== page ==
eyesore. In many cases, you’re going to be the designer, the
person who recommends the fence material and design. I’ve seen
too many fences and walls that just didn’t complement the
property. Don’t make that mistake.
I’ve seen many others that fell apart
way too soon due to poor design. The designer didn’t consider
how the fence would be used and problems that came with the
site. Don’t make that mistake either. The chapters that follow
will help you select designs and materials to make an
attractive, well-engineered walls and fences.
Drafting and Layout
When you prepare plans for a fence or
wall, your focus should be on technical accuracy. You have to
take the ideas and sketches of the designer and turn them into
working blueprints that show in detail how all parts fit
together. A year or two of drafting experience and familiarity
with fence building are essential.
Fence rental is good business in areas
where many commercial or industrial buildings are under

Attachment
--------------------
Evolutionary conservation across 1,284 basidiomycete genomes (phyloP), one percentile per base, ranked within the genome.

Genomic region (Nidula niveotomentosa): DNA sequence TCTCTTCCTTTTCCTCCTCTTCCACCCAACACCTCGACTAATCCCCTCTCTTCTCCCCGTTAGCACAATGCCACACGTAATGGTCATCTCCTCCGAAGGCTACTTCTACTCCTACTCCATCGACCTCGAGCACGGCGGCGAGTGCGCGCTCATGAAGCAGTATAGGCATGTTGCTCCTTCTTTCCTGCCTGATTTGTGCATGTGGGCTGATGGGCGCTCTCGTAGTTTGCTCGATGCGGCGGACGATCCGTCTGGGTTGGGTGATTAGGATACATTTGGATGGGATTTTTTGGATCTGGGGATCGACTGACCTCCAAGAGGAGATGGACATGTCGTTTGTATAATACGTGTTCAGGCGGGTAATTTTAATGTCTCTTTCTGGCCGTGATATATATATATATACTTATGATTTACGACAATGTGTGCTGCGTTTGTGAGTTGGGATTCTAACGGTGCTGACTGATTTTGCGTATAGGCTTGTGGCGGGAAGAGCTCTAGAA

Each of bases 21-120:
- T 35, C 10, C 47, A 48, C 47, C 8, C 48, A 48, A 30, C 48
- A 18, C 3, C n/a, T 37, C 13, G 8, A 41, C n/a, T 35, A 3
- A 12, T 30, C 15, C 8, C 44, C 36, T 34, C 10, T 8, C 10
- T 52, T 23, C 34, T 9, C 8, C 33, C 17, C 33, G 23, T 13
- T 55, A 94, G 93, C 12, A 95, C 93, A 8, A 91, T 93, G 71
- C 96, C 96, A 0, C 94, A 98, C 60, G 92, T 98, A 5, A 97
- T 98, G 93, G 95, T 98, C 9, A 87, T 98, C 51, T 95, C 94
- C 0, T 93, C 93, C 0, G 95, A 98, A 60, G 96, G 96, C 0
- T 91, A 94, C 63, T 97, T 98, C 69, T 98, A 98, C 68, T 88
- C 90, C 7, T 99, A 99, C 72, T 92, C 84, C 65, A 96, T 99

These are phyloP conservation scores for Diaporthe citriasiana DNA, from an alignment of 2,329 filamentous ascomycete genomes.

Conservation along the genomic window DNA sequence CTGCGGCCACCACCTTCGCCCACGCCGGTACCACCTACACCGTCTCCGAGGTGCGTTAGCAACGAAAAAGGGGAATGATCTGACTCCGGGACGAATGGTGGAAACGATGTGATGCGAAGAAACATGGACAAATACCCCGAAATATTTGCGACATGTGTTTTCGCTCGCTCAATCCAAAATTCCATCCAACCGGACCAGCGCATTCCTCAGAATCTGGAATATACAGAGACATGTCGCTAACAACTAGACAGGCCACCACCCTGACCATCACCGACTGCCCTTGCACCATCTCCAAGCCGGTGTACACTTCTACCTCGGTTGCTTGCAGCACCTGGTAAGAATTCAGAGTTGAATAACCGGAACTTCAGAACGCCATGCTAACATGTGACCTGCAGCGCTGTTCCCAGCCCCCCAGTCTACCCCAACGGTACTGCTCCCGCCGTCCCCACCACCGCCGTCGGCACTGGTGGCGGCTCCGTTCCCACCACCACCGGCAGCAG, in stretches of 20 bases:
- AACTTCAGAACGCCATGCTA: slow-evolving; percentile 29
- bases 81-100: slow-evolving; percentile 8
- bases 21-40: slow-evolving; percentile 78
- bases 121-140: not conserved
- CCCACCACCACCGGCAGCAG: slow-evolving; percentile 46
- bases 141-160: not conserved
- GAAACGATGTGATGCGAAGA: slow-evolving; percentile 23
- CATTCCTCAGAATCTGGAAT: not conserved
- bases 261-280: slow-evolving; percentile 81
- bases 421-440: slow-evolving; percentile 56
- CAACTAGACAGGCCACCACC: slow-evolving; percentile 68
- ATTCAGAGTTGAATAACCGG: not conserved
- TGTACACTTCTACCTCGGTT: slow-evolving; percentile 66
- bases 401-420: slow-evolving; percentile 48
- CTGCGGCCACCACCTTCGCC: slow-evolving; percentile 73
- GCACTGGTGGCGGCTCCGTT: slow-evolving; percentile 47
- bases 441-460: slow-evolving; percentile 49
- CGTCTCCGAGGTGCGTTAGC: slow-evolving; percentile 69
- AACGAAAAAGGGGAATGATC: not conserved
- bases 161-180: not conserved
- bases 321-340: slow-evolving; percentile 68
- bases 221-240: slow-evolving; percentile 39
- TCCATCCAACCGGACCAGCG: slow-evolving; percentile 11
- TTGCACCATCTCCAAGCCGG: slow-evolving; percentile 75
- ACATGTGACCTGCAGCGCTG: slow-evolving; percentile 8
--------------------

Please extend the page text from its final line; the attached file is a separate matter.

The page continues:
construction. Construction contractors rent fences to protect
their equipment and tools on a job site. Insurance companies
and local governments like fenced construction sites because
fencing helps keep kids off the site at night and on weekends.
Farmers and ranchers use temporary fence
to hold livestock during roundup. Businesses use it when they
have to secure inventory outside temporarily.
Most rental fences are chain link. You
install them the same way you do permanent chain link fences,
but you usually don’t cement the posts into the ground. If you
cement them in, you’re going to have a lot of fun when it’s
time to return the fence to the rental yard.
Here’s how to charge for rental fencing:
- Charge from a third to a seventh of
your cost for the materials - the mesh, posts, and gates.
This is based on the expectation that you can rent the same
materials at least seven times, and perhaps as many as 20
- Charge your regular rate for delivery
and installation. Add a charge for removal.